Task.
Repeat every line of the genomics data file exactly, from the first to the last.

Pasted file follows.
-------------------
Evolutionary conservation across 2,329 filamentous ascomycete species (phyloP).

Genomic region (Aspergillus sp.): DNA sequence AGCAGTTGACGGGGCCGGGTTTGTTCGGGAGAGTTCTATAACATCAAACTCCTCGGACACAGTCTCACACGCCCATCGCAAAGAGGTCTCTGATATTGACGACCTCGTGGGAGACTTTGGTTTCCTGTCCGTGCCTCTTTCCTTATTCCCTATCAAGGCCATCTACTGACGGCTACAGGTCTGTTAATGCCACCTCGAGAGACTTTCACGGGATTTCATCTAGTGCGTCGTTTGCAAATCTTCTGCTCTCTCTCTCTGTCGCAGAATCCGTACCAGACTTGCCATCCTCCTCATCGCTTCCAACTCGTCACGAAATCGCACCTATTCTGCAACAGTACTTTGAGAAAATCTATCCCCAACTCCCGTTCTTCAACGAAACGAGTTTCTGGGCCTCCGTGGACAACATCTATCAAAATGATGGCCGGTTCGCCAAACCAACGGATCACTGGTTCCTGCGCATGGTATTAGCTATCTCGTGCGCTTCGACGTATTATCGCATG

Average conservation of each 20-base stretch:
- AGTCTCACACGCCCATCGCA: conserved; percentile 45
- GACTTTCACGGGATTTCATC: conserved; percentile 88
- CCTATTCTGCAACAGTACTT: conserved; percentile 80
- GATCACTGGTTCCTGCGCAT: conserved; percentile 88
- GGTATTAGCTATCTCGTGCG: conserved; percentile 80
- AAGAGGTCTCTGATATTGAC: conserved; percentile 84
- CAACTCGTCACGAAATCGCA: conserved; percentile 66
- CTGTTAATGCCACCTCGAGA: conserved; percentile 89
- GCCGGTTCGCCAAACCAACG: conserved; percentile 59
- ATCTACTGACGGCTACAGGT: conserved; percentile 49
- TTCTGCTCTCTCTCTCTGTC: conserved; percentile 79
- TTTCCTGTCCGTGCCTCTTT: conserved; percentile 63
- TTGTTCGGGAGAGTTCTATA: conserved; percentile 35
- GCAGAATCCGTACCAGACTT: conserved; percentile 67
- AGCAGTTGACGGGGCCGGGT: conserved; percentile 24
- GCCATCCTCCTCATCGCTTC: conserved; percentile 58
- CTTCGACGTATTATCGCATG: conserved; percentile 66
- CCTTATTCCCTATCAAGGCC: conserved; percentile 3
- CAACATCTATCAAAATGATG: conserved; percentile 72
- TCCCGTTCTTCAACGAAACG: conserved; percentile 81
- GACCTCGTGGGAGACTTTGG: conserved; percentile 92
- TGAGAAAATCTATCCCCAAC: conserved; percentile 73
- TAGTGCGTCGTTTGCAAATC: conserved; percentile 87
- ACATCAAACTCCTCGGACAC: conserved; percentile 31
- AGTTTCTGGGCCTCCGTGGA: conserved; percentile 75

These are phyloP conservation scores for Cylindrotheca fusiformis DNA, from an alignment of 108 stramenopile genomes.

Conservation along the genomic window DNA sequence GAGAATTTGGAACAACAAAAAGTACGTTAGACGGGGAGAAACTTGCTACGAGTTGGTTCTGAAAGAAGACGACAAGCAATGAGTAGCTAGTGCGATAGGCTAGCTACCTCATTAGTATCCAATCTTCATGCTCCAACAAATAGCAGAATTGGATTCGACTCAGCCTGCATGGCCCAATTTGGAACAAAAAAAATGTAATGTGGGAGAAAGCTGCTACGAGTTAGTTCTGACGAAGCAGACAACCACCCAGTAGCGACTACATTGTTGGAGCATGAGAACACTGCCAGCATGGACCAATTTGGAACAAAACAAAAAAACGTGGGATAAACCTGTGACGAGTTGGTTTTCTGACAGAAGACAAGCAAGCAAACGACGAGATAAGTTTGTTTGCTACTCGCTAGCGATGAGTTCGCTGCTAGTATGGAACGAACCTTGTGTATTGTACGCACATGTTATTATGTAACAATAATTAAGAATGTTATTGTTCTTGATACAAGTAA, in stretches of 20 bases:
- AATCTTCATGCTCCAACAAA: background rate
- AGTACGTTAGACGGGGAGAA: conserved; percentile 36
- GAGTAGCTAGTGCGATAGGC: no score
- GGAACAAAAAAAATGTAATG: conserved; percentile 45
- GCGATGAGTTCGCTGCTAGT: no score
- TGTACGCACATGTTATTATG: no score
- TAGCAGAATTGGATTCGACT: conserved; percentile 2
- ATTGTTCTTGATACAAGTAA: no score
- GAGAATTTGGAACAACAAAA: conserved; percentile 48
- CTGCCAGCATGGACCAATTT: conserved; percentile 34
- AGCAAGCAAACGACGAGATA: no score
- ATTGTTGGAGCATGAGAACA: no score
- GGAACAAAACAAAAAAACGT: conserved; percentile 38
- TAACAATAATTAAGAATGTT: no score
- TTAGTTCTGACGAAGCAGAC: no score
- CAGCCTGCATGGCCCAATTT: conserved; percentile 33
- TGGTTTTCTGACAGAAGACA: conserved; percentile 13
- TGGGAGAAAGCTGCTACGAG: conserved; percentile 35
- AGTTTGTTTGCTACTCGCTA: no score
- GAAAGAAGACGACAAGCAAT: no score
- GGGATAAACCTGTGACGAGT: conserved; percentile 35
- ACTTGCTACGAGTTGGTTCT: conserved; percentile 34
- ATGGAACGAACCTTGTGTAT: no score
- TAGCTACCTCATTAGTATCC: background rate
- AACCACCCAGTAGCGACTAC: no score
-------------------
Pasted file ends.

Evolutionary conservation across 2,329 filamentous ascomycete species (phyloP).

Genomic region (Aspergillus sp.): DNA sequence AGCAGTTGACGGGGCCGGGTTTGTTCGGGAGAGTTCTATAACATCAAACTCCTCGGACACAGTCTCACACGCCCATCGCAAAGAGGTCTCTGATATTGACGACCTCGTGGGAGACTTTGGTTTCCTGTCCGTGCCTCTTTCCTTATTCCCTATCAAGGCCATCTACTGACGGCTACAGGTCTGTTAATGCCACCTCGAGAGACTTTCACGGGATTTCATCTAGTGCGTCGTTTGCAAATCTTCTGCTCTCTCTCTCTGTCGCAGAATCCGTACCAGACTTGCCATCCTCCTCATCGCTTCCAACTCGTCACGAAATCGCACCTATTCTGCAACAGTACTTTGAGAAAATCTATCCCCAACTCCCGTTCTTCAACGAAACGAGTTTCTGGGCCTCCGTGGACAACATCTATCAAAATGATGGCCGGTTCGCCAAACCAACGGATCACTGGTTCCTGCGCATGGTATTAGCTATCTCGTGCGCTTCGACGTATTATCGCATG

Average conservation of each 20-base stretch:
- AGTCTCACACGCCCATCGCA: conserved; percentile 45
- GACTTTCACGGGATTTCATC: conserved; percentile 88
- CCTATTCTGCAACAGTACTT: conserved; percentile 80
- GATCACTGGTTCCTGCGCAT: conserved; percentile 88
- GGTATTAGCTATCTCGTGCG: conserved; percentile 80
- AAGAGGTCTCTGATATTGAC: conserved; percentile 84
- CAACTCGTCACGAAATCGCA: conserved; percentile 66
- CTGTTAATGCCACCTCGAGA: conserved; percentile 89
- GCCGGTTCGCCAAACCAACG: conserved; percentile 59
- ATCTACTGACGGCTACAGGT: conserved; percentile 49
- TTCTGCTCTCTCTCTCTGTC: conserved; percentile 79
- TTTCCTGTCCGTGCCTCTTT: conserved; percentile 63
- TTGTTCGGGAGAGTTCTATA: conserved; percentile 35
- GCAGAATCCGTACCAGACTT: conserved; percentile 67
- AGCAGTTGACGGGGCCGGGT: conserved; percentile 24
- GCCATCCTCCTCATCGCTTC: conserved; percentile 58
- CTTCGACGTATTATCGCATG: conserved; percentile 66
- CCTTATTCCCTATCAAGGCC: conserved; percentile 3
- CAACATCTATCAAAATGATG: conserved; percentile 72
- TCCCGTTCTTCAACGAAACG: conserved; percentile 81
- GACCTCGTGGGAGACTTTGG: conserved; percentile 92
- TGAGAAAATCTATCCCCAAC: conserved; percentile 73
- TAGTGCGTCGTTTGCAAATC: conserved; percentile 87
- ACATCAAACTCCTCGGACAC: conserved; percentile 31
- AGTTTCTGGGCCTCCGTGGA: conserved; percentile 75

These are phyloP conservation scores for Cylindrotheca fusiformis DNA, from an alignment of 108 stramenopile genomes.

Conservation along the genomic window DNA sequence GAGAATTTGGAACAACAAAAAGTACGTTAGACGGGGAGAAACTTGCTACGAGTTGGTTCTGAAAGAAGACGACAAGCAATGAGTAGCTAGTGCGATAGGCTAGCTACCTCATTAGTATCCAATCTTCATGCTCCAACAAATAGCAGAATTGGATTCGACTCAGCCTGCATGGCCCAATTTGGAACAAAAAAAATGTAATGTGGGAGAAAGCTGCTACGAGTTAGTTCTGACGAAGCAGACAACCACCCAGTAGCGACTACATTGTTGGAGCATGAGAACACTGCCAGCATGGACCAATTTGGAACAAAACAAAAAAACGTGGGATAAACCTGTGACGAGTTGGTTTTCTGACAGAAGACAAGCAAGCAAACGACGAGATAAGTTTGTTTGCTACTCGCTAGCGATGAGTTCGCTGCTAGTATGGAACGAACCTTGTGTATTGTACGCACATGTTATTATGTAACAATAATTAAGAATGTTATTGTTCTTGATACAAGTAA, in stretches of 20 bases:
- AATCTTCATGCTCCAACAAA: background rate
- AGTACGTTAGACGGGGAGAA: conserved; percentile 36
- GAGTAGCTAGTGCGATAGGC: no score
- GGAACAAAAAAAATGTAATG: conserved; percentile 45
- GCGATGAGTTCGCTGCTAGT: no score
- TGTACGCACATGTTATTATG: no score
- TAGCAGAATTGGATTCGACT: conserved; percentile 2
- ATTGTTCTTGATACAAGTAA: no score
- GAGAATTTGGAACAACAAAA: conserved; percentile 48
- CTGCCAGCATGGACCAATTT: conserved; percentile 34
- AGCAAGCAAACGACGAGATA: no score
- ATTGTTGGAGCATGAGAACA: no score
- GGAACAAAACAAAAAAACGT: conserved; percentile 38
- TAACAATAATTAAGAATGTT: no score
- TTAGTTCTGACGAAGCAGAC: no score
- CAGCCTGCATGGCCCAATTT: conserved; percentile 33
- TGGTTTTCTGACAGAAGACA: conserved; percentile 13
- TGGGAGAAAGCTGCTACGAG: conserved; percentile 35
- AGTTTGTTTGCTACTCGCTA: no score
- GAAAGAAGACGACAAGCAAT: no score
- GGGATAAACCTGTGACGAGT: conserved; percentile 35
- ACTTGCTACGAGTTGGTTCT: conserved; percentile 34
- ATGGAACGAACCTTGTGTAT: no score
- TAGCTACCTCATTAGTATCC: background rate
- AACCACCCAGTAGCGACTAC: no score